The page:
Karen Huang Joshua D. Greene Max Bazerman
Originally posted July 2, 2019
The “veil of ignorance” is a moral reasoning device designed to promote impartial decision-making by denying decision-makers access to potentially biasing information about who will benefit most or least from the available options. Veil-of-ignorance reasoning was originally applied by philosophers and economists to foundational questions concerning the overall organization of society. Here we apply veil-of-ignorance reasoning in a more focused way to specific moral dilemmas, all of which involve a tension between the greater good and competing moral concerns. Across six experiments (N = 5,785), three pre-registered, we find that veil-of-ignorance reasoning favors the greater good. Participants first engaged in veil-of-ignorance reasoning about a specific dilemma, asking themselves what they would want if they did not know who among those affected they would be. Participants then responded to a more conventional version of the same dilemma with a moral judgment, a policy preference, or an economic choice. Participants who first engaged in veil-of-ignorance reasoning subsequently made more utilitarian choices in response to a classic philosophical dilemma, a medical dilemma, a real donation decision between a more vs. less effective charity, and a policy decision concerning the social dilemma of autonomous vehicles. These effects depend on the impartial thinking induced by veil-of-ignorance reasoning and cannot be explained by a simple anchoring account, probabilistic reasoning, or generic perspective-taking. These studies indicate that veil-of-ignorance reasoning may be a useful tool for decision-makers who wish to make more impartial and/or socially beneficial choices.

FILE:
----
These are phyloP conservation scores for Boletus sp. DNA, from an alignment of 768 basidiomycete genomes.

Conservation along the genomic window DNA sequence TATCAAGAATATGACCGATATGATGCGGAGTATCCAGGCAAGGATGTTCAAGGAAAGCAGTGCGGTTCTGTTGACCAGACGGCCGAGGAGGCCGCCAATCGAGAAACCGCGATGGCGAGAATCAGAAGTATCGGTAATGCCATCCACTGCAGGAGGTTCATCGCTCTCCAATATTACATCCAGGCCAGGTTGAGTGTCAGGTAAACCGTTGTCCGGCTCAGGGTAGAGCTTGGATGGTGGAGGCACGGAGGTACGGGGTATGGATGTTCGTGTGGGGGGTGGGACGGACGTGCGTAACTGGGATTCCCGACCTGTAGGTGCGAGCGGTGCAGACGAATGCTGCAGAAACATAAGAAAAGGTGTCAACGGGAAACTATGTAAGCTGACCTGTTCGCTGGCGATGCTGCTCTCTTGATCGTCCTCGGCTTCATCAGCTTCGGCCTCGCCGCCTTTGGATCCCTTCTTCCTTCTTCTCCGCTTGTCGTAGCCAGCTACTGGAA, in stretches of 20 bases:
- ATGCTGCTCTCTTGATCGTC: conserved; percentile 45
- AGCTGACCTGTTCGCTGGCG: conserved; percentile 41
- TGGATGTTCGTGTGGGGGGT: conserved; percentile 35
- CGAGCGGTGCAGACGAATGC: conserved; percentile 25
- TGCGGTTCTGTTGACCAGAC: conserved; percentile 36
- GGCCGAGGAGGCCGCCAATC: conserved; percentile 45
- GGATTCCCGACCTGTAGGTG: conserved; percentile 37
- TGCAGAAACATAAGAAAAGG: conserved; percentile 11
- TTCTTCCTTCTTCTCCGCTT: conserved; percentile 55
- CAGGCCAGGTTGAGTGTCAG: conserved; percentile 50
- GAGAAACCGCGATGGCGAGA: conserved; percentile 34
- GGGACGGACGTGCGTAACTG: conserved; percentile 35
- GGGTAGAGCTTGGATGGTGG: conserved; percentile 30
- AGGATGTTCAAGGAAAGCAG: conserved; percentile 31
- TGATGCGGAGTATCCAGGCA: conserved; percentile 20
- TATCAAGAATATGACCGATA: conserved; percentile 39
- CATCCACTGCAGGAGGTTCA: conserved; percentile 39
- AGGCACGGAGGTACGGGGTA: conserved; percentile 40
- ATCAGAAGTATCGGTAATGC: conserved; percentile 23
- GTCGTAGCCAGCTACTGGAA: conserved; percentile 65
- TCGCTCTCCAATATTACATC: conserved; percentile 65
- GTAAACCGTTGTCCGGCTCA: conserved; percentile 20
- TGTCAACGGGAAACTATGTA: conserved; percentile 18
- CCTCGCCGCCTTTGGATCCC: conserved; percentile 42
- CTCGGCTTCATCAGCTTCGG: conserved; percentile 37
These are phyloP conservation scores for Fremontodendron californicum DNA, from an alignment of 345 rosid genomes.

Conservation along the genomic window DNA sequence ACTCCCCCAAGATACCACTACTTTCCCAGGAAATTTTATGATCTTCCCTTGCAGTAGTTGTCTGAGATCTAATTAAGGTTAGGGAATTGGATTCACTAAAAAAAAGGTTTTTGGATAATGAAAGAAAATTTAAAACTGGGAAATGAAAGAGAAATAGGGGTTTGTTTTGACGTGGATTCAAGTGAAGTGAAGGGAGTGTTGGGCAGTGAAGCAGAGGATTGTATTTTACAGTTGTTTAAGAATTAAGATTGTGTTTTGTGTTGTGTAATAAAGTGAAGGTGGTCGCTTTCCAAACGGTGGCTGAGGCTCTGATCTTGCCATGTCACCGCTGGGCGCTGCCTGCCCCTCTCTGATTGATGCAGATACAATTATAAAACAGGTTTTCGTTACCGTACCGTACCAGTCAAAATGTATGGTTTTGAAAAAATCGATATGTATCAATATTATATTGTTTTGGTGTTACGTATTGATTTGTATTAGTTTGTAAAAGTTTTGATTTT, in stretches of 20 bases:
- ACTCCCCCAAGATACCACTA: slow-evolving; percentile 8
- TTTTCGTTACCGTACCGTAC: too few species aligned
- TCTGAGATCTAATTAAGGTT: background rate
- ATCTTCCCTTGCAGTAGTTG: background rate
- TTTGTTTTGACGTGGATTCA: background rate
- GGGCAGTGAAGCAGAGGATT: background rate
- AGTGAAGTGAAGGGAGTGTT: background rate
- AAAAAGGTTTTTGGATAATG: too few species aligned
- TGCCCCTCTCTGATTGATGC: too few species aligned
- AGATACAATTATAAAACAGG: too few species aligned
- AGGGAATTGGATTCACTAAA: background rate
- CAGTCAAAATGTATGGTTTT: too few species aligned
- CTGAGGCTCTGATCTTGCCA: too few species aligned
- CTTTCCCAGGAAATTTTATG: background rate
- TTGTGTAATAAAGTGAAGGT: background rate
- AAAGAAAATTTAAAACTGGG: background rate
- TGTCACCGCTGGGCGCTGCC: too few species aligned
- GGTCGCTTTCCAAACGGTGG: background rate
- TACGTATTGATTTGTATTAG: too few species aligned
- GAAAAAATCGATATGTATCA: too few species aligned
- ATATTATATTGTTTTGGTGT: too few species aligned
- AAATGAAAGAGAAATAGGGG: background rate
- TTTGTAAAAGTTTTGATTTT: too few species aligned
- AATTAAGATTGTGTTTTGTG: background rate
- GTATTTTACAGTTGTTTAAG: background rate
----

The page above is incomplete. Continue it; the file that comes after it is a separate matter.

The research is here.